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Drilling at ‘Windjana’ may reveal secrets of cement-like fluids on Mars

NASA’s Curiosity Mars rover is using several tools this weekend to take a closer look at a sandstone slab being assessed as a possible drilling target.

If it fits the bills, the target could become Curiosity’s third drilled rock. “Windjana,” named after a gorge in Western Australia, would be the mission’s first drilled rock that is not mudstone.

To determine whether Curiosity should drill at Windjana, engineers have asked the rover to perform a number of tasks, including observations with the camera and X-ray spectrometer located at the end of the its arm and interpretations of composition at different points on the rock with a device that fires laser shots from the rover’s mast.

According to, Curiosity’s rock-zapping laser is known as ChemCam. This instrument determines the composition of Martian rocks by analyzing the light given off by zapped materials.

If selected, Curiosity’s drill will gather powered sample material from the interior of Windjana. Next, the rover will send some of the sample to onboard laboratory instruments for analysis.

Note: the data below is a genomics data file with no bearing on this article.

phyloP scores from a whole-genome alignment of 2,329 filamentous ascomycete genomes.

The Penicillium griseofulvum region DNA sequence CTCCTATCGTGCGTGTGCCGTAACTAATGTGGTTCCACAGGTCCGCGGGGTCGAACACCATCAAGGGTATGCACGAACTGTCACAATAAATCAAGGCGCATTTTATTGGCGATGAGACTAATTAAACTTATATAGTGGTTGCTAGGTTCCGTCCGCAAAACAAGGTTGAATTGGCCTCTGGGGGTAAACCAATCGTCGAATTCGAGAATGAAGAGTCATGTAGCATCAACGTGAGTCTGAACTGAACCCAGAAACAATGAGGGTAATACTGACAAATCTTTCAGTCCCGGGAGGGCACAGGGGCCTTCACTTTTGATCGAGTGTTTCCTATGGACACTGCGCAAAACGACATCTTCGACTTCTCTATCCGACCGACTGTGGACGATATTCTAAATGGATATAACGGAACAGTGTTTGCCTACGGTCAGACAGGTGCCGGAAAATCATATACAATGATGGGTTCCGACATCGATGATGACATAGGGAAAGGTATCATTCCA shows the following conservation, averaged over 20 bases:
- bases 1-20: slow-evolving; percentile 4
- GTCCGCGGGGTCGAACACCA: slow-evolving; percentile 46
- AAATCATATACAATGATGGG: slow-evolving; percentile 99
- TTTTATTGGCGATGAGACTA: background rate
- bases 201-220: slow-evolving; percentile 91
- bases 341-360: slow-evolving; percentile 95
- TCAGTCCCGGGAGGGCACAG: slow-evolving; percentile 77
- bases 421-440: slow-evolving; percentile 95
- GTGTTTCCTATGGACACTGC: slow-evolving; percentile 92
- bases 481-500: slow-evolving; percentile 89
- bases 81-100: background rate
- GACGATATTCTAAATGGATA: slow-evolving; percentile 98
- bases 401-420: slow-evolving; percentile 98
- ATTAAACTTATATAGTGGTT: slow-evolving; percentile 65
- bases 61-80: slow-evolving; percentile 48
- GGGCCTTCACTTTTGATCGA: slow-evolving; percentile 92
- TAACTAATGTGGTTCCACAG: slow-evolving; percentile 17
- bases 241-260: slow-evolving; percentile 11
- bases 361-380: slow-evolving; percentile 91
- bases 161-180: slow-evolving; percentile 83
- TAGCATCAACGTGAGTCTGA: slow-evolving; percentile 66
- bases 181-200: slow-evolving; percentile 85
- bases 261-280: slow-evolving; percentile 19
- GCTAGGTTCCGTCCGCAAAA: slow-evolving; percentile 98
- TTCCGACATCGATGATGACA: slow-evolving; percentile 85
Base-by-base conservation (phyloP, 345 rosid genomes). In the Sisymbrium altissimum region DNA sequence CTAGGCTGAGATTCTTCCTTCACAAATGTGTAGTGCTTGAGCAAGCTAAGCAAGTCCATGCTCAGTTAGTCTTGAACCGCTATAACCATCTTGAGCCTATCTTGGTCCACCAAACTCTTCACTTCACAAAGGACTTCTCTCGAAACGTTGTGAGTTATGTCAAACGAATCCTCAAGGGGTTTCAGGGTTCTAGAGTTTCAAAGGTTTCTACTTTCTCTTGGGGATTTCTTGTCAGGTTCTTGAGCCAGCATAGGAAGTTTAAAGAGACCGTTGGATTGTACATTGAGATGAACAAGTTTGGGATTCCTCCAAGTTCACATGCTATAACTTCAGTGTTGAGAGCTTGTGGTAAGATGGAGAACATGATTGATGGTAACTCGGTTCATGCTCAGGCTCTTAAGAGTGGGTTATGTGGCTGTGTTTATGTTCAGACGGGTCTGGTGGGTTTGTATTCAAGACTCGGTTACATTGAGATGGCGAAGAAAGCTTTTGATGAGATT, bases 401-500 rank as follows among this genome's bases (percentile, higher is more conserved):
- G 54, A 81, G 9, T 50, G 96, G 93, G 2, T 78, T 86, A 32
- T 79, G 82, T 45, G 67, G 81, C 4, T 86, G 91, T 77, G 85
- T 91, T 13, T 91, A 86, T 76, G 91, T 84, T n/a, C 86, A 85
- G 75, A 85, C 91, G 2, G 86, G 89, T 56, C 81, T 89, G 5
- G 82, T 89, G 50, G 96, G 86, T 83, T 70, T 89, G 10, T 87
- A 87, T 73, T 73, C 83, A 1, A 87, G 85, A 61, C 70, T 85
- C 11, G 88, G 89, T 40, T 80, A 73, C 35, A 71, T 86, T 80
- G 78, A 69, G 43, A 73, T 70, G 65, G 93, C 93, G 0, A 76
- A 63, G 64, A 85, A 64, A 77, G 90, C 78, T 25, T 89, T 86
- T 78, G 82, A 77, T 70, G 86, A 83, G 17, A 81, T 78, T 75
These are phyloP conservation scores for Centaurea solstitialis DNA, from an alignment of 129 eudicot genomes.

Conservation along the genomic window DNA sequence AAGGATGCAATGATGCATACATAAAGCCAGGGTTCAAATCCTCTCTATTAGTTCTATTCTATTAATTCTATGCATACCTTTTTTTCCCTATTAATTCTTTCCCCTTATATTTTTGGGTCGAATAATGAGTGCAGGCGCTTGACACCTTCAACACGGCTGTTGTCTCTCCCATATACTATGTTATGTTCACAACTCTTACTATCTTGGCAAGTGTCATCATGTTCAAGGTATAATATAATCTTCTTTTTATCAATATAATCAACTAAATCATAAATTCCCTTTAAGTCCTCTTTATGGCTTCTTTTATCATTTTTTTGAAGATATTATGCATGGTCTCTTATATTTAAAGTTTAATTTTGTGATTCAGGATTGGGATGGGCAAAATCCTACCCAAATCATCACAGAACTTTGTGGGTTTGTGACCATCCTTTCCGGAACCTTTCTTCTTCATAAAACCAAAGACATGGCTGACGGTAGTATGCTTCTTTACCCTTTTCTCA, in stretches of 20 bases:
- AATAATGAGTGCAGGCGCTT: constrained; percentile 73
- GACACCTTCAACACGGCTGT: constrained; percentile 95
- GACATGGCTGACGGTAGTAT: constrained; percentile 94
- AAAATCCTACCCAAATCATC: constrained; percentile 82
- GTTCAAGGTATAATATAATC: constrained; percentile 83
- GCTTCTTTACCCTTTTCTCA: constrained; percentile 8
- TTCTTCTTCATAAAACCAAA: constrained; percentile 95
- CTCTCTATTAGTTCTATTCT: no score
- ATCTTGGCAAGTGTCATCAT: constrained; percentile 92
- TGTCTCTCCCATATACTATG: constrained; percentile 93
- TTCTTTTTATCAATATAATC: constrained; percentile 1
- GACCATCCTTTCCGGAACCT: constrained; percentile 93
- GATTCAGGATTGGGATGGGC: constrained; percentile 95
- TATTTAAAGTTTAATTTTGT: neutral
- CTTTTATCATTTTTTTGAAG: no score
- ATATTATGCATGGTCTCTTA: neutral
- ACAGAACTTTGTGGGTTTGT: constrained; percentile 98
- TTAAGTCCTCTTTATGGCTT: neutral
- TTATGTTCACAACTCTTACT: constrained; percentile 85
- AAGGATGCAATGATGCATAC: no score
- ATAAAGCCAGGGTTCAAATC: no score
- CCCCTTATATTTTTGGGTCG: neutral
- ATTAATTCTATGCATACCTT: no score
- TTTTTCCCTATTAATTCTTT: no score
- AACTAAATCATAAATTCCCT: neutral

The first two drilled rocks revealed evidence of an ancient lakebed environment with important chemical elements and a chemical energy source that once provided conditions favorable for microbial life.

Scientists hope that drilling at Windjana will offer clues to the cement that holds together the sand-size grains in the rock.

“We want to learn more about the wet process that turned sand deposits into sandstone here,” said Curiosity Project Scientist John Grotzinger, of the California Institute of Technology in Pasadena. “What was the composition of the fluids that bound the grains together? That aqueous chemistry is part of the habitability story we’re investigating.”

Photo Credit: NASA/JPL-Caltech/MSSS